It’s crucial to avoid these thank you note mistakes as you deliver an appreciation note after a work interview.
Thank you letters are a smart way to demonstrate that you’re really interested in the work and still reiterating why you’re the right candidate for it.
The thank you letter is an effective method for distinguishing yourself from other candidates.
By bringing up particular subjects that came up during the interview, you will demonstrate that you were involved during the meeting.
Utilize your thank-you note to its full potential.
Personalize it to convince the boss that you have a sincere interest in the role.
The bottom line is that while the worst mistake you can make when it comes to” thank you notes” is not sending one at all, there is a right and wrong way to write the ultimate thank you card.
You must not jeopardize your chances of receiving a career offer by writing a thank you note riddled with grammatical errors.
Keep in mind that your thank you note email should be written in the style of an email rather than a letter.
There’s no need to include you or the company’s physical addresses.
Get rid of the flowery, formal vocabulary and concentrate on the highlights of your chat. You don’t want to irritate your boss so much.
With that in view, here are the top 5 thank-you letter blunders and how to stop them:
Instantly sending a thank you note
Firing off a short thank-you note from your phone as soon as you leave the interview might not only come off as urgent, but it may also indicate that you haven’t given much consideration about what you’re saying—or, worst, that you’ve written a bland thank-you note ahead of time and are simply pressing “send.”
If you should not deliver the note immediately after you and the interviewer part ways, you should send one within 24 hours.
Waiting days or even weeks is excessive and, in the eyes of a boss, maybe too soon, too late.
Being overly casual.
Know that no matter how well you and the interviewer clicked, this is all a formal transaction and no conclusions have been taken.
It is normally a bad idea to begin your email with “hey” or something equally informal.
Although writing a thank-you note should surely be on your to-do list, don’t regard it as yet another task to complete.
Take some time writing your note and give it some thought.
Use your thank you letter to begin a live chat you had before the interview and to demonstrate your enthusiasm for the role.
This will be entertaining for the recruiting manager to hear, and it will get you closer to a career offer.
There are grammatical and spelling mistakes.
Sending a thank-you note with spelling and grammar errors is a brilliant way to convince bosses that you didn’t proofread and that you don’t care for the little stuff.
If you don’t want a promotion, these are perfect first impressions to make.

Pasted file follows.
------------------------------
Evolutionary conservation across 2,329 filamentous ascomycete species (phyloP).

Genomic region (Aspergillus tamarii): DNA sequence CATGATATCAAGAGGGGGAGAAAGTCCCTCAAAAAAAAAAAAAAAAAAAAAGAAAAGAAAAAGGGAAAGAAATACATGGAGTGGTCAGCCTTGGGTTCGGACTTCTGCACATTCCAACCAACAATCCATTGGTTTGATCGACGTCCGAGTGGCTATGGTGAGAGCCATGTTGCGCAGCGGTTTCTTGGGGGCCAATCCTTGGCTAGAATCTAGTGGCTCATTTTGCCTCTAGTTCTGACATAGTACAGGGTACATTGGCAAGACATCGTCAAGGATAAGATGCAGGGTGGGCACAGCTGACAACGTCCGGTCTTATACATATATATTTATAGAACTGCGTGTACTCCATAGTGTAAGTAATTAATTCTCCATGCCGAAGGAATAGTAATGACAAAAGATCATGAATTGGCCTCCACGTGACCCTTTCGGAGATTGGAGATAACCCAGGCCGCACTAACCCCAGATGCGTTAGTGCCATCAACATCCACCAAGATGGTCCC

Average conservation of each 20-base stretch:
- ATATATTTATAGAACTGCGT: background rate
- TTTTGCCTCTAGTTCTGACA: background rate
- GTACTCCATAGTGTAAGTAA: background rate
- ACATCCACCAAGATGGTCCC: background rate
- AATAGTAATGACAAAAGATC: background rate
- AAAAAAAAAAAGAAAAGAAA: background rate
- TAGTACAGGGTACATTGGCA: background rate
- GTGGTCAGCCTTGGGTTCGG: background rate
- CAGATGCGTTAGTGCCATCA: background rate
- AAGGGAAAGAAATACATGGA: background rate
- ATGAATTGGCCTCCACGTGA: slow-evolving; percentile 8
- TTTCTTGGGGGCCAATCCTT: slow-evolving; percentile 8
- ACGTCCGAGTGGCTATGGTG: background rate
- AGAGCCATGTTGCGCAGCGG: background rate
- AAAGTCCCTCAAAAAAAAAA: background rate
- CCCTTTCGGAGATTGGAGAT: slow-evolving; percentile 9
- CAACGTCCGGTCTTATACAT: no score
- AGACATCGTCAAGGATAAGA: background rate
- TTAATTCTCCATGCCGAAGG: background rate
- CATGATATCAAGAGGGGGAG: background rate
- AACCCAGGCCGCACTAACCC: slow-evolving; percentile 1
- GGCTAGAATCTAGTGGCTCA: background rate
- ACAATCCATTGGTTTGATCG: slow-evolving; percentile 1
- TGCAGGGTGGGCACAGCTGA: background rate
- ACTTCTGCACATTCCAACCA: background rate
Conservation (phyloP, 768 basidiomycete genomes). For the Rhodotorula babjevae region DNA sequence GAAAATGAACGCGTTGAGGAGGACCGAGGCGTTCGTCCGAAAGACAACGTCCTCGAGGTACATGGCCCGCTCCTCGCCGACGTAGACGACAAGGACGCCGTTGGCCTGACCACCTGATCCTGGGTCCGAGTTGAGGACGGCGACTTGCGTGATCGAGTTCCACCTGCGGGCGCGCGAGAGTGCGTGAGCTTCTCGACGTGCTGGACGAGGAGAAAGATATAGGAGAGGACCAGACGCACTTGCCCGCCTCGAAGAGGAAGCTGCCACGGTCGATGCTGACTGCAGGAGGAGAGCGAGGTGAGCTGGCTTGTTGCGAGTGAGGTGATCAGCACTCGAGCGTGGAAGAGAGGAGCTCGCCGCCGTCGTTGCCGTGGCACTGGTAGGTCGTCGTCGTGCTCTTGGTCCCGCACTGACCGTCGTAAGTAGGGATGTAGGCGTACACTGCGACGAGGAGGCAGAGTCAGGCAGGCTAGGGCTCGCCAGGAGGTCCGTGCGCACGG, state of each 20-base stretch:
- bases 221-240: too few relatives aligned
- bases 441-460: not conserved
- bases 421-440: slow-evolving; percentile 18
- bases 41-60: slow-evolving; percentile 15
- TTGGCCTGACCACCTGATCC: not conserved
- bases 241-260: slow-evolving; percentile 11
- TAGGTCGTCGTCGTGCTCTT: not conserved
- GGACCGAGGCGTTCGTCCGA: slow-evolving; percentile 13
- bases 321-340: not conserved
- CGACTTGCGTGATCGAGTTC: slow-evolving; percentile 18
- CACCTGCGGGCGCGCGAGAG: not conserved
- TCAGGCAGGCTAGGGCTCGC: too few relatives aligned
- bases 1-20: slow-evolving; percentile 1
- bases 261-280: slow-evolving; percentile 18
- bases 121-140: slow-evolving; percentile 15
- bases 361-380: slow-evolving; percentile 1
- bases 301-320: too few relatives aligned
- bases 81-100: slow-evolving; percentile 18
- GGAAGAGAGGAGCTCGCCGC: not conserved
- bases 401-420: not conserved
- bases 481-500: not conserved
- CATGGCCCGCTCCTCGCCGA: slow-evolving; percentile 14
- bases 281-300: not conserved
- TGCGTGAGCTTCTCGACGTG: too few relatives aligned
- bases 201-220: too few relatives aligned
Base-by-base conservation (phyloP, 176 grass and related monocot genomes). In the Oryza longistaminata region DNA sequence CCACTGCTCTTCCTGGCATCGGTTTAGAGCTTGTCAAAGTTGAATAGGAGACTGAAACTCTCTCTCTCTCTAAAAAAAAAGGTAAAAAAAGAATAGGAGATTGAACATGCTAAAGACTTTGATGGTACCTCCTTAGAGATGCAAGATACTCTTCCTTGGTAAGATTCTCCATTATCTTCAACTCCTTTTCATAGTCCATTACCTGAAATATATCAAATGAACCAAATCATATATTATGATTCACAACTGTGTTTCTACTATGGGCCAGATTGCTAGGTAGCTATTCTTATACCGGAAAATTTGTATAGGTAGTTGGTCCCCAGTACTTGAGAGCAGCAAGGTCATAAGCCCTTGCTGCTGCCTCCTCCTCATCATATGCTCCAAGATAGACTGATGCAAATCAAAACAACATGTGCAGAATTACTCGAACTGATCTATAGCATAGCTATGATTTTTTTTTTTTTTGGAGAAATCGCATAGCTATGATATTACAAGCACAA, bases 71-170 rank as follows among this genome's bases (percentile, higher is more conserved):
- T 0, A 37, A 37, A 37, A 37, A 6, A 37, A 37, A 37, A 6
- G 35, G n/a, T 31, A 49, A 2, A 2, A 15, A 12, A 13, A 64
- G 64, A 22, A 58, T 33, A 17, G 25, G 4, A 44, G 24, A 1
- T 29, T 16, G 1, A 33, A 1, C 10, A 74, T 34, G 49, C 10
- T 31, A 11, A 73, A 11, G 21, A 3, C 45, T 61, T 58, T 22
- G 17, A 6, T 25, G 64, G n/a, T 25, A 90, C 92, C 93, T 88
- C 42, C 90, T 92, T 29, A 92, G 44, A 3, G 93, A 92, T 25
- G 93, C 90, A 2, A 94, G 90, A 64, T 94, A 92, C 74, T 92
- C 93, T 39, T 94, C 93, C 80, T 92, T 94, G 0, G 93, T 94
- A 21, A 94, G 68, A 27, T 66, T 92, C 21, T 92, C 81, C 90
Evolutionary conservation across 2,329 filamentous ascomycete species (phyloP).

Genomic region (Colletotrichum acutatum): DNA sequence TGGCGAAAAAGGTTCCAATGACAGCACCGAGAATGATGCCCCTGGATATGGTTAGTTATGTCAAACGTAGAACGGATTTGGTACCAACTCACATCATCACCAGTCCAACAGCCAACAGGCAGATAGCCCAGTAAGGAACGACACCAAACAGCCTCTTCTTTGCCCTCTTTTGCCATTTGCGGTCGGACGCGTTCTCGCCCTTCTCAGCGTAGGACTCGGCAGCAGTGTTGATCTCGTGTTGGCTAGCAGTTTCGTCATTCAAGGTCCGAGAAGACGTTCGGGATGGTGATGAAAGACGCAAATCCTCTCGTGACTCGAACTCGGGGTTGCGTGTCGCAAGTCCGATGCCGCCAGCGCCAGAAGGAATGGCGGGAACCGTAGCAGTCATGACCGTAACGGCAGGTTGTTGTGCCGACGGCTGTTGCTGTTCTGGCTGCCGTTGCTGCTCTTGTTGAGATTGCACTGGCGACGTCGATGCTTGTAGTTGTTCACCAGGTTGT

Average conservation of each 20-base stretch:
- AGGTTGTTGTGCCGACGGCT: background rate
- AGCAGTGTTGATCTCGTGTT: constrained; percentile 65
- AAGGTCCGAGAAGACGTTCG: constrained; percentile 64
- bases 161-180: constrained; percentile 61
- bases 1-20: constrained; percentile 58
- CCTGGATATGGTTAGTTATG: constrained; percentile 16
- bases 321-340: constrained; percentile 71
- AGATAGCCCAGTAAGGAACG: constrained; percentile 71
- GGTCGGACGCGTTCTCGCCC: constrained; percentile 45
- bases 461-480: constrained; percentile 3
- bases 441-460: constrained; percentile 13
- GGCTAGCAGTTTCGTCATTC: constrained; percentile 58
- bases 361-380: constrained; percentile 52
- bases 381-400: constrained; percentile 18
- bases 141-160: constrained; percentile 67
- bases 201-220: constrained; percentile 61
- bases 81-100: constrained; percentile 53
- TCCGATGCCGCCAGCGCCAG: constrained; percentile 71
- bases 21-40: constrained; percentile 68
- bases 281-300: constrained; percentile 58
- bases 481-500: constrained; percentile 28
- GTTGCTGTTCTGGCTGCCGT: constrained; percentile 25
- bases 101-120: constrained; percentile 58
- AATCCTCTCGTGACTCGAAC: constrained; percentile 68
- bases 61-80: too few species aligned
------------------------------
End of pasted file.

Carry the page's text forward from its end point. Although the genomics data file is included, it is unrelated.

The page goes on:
If you wish to land the job, make sure you proofread your thank you letter many times before submitting it. Spellcheck will not detect any of the errors.
Instead, enlist the assistance of a mate with a sharp eye for information to proofread your thank you letter before sending it.
Each email is not personalized.
If you’ve interviewed with several people, give each of them a personalized email rather than CCing them all on the same note.
This is a much more polite and intimate style that demonstrates technical savvy and solid negotiation skills.
When you personalize each email, it’s easy to mix up names or read them incorrectly. Check if you have everyone’s names right.
A misspelled name will seem unprofessional at best and can annoy the hiring manager you’re discussing at worse.
To the end, make sure you have everyone’s business cards or at the very least their email addresses.
If you’re seeing a lot of people during the day, you might want to jot down some notes so you can keep track of anything.
Everything you have to say is “thank you.”
Why not use these notes to build on what you discussed during the interview and learn more about the position?
Despite its name, a thank-you note can do much more than express appreciation.
Take a few sentences to build on something that was discussed in the interview and to start a new discussion.
Don’t put too much focus on yourself. If it’s beneficial to add another explanation of why you’d be a good fit for the role, keep it to one or two sentences.
Too much focus on yourself can come off as narcissistic and self-centered, so make sure to add something else—for example, a topic you didn’t think about during the interview.
Concentrate on the key points of the discussion and express gratitude to the moderator for their time and opportunity. There’s no reason to go on and on. Get it succinct and to the point.
To say all that you need to say 100-200 words should suffice. That’s around three paragraphs, each with one or two sentences.
In today’s world of faceless, impersonal online correspondence, it’s critical to make every attempt to write a personalized thank you note after your interview.
Thank you notes are an excellent way to demonstrate your appreciation for the experience, your thoughtfulness, and your sincere desire for the work.
Although the worst mistake you can make is not sending one at all, you can also stop these other, minor errors.
And if you’re eager to see how much money your potential career will pay, the thank you letter is not the place or time to bring up wages and benefits.
This is the time to express gratitude to the boss for their time and opportunity, not to inquire about the amount of money they have available.
Don’t worry; after you’ve received a work offer, you’ll have the right to discuss your pay. Before then, remember to be grateful and enthusiastic.
Now that you know what to do when composing a thank you letter after a job interview, it’s time to get to work and show recruiting managers how grateful you are.